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Further to having Google Analytics installed and setup to it's fullest potential, there are more customized Key Performance Indicators (KPIs) that you need to monitor.  

Combined knowledge of statistics, programming & business to setup & track this effectively.

Starting with the most basic numbers - is the total top line traffic coming to your website. Know the difference between a "User" and a "Session". A user is an individual who may have several sessions on your site in a given time period.

Another basic but integral understanding is the type of traffic coming to your site. There are only a handful: Direct, Search (Organic vs Paid), Referral. Direct is whereby a user literally types in your website address into their web browser. Search is coming from the search engines like Google. The first few results on Google that show "Ad" are Paid, whereas the following 10 results are Organic. Finally, referral traffic is when someone clicks on a link and is brought to your page. Social media is all referral traffic and even if you do an E-mail blast, much of this traffic is tagged as referral (unless you've enhanced your Google Analytics setup to track separately as E-mail traffic in it's own category).

Retention rate, the inverse of bounce rate, is the percentage of users who engage and stay on your site. The default parameters are that they clicked at least once, however this can be further customized to meet your needs such as only counting those who stayed on your site for a minimum duration and/or performed one or more actions. Benchmark is to aim for a 50% retention rate.

Conversion rate is ultimately one of the most important KPIs and you should know this number at all times. It is the percentage of total sessions that converted. Typically on an eCommerce site, a conversion is deemed made a purchase. However, setting up multiple conversions is highly advisable. Joining a mailing list and acquiring an e-mail address is a common conversion, as is downloading a white-paper. Overall for eCommerce, a 1.00% conversion rate is an initial benchmark to target. This varies among industries and even type of traffic.

Next, you must choose your attribution model. For example, let's say that a user first visits your site from Paid Search. He then returns 3 more times by Directly typing in your website. Finally, on his 5th visit he came from one of your E-mail campaigns and executes a purchase. Which traffic channel deserves credit for this conversion? Google has several different ways to track this. Pick ONE that is best for your business, and stick with it. See:

For those doing Google Pay-Per-Click (PPC) online advertising, also known as Google AdWords, the most important KPI to watch is Return on Ad Spend (ROAS). Don't be fooled into thinking that Cost-Per-Click (CPC) is the only metric to know, as a keyword costing 5x as much but converting at 10x the rate delivers a higher return.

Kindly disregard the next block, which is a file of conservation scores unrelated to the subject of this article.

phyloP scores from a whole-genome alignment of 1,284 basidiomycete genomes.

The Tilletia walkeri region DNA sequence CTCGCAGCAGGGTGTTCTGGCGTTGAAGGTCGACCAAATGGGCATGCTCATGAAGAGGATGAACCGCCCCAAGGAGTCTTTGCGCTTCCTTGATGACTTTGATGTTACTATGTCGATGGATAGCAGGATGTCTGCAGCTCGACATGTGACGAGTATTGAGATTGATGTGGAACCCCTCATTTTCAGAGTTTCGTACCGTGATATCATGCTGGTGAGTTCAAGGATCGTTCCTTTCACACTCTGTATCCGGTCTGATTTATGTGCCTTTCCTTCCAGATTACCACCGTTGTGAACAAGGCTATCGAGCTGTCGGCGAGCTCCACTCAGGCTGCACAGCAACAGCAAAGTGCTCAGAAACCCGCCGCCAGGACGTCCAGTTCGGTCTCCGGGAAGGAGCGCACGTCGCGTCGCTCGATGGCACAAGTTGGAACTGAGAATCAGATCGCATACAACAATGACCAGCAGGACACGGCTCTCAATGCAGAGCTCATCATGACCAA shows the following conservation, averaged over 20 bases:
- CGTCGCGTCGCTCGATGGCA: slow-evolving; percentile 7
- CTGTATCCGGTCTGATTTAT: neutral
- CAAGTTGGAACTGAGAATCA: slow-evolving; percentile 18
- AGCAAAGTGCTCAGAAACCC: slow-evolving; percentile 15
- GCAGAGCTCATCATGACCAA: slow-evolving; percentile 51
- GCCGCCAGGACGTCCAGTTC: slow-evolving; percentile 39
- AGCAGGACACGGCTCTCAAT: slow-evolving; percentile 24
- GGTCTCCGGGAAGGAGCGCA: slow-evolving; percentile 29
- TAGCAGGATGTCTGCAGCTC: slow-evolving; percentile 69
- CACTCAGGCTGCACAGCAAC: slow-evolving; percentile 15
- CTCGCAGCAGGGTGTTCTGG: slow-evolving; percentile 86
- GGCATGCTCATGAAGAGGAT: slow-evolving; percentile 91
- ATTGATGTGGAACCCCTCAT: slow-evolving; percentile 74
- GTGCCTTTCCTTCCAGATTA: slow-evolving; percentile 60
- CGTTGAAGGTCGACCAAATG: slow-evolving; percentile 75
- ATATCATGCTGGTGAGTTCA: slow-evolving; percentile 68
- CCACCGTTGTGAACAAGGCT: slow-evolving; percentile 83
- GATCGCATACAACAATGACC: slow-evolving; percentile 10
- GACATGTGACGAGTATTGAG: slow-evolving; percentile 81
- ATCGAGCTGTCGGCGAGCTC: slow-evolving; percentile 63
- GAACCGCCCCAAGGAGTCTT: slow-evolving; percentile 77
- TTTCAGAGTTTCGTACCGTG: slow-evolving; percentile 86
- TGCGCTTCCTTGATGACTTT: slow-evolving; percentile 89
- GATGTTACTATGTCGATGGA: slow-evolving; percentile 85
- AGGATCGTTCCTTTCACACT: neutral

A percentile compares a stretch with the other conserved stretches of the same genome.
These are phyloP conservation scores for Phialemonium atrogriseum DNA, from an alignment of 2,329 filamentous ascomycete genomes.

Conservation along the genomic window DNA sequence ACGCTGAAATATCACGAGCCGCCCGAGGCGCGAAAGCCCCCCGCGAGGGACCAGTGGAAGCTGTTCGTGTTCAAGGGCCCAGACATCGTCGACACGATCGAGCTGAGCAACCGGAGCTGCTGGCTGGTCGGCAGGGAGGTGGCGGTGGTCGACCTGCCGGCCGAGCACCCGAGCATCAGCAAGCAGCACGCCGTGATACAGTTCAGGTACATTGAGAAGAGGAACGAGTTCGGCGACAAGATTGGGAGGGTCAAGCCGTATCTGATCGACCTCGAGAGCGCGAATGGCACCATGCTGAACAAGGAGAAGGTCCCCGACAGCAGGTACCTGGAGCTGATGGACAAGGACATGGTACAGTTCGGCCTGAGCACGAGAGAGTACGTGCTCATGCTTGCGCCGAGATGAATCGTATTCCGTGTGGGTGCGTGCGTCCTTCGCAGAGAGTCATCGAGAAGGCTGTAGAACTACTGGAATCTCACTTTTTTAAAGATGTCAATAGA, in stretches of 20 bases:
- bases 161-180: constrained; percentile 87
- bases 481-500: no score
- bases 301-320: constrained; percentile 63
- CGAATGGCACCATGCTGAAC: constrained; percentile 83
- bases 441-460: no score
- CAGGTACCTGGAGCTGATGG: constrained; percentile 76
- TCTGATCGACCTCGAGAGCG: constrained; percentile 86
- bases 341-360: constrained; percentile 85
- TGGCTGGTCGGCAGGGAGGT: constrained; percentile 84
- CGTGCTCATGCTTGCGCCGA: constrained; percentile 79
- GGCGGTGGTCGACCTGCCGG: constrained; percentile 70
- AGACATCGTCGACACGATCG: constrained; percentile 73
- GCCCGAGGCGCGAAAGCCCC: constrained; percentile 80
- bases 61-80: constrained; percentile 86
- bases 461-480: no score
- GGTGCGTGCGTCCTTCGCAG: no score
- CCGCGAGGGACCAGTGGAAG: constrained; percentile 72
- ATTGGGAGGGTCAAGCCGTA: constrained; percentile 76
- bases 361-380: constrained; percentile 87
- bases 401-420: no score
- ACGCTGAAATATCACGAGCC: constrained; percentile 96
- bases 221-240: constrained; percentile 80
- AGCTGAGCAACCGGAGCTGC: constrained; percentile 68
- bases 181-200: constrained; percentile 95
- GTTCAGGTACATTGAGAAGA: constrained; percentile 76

Since we mention CPC, this is the amount you pay to Google for each time a user clicks on your ad and comes to your website. They start at $0.10 and can go beyond $30.00, and sold via auction format. These prices can change dramatically over time, and are dependent on several factors: your competitors bidding on those keywords, the industry, search volume, the value of the associated product and placement of ad (e.g. guaranteed 1st spot vs 3rd or even 1st on 2nd page).

Average Order Value (AOV) is just as it sounds. This can certainly make a difference to your revenue and bottom line, even with the same volume of orders being processed. We've seen promotions such as "free shipping for orders over $xx" and intuitive cross-selling make a difference here.

Cost Per Acquisition (CPA) is your ultimate KPI that should be your guiding light on how much and where to invest your marketing dollars. This can varry greatly across various types of traffic. The ideal scenario is that your CPA is profitable from the very first purchase. That is, if it costs you $50 to convert one sale, and that AOV is $400 with 50% margin - boom! Since this is not always the case, there is one final KPI that must be considered. It is especially relevant to consumable products and wholesale businesses.

Lifetime Value of a Customer (LVC). Many customers come back and purchase several times in a year. Some products are subscription based. Determining the actual value of a customer should be strongly considered, especially when investing marketing dollars to scale and acquire new customers. It is important to note that often times a new customer may discover your website and purchase your products via Paid Search or some other Paid traffic channel, but as they become familiar with your organization, subsequent visits come in by Direct, Organic or E-mail.

Moral of the story - Know Your Numbers and be in the driver's seat of your eCommerce. Review detailed reports and run your business from anywhere. See below for a snapshot of Mynt's standard Reporting & Analytics. These and hundreds of other KPIs are what you need to know.

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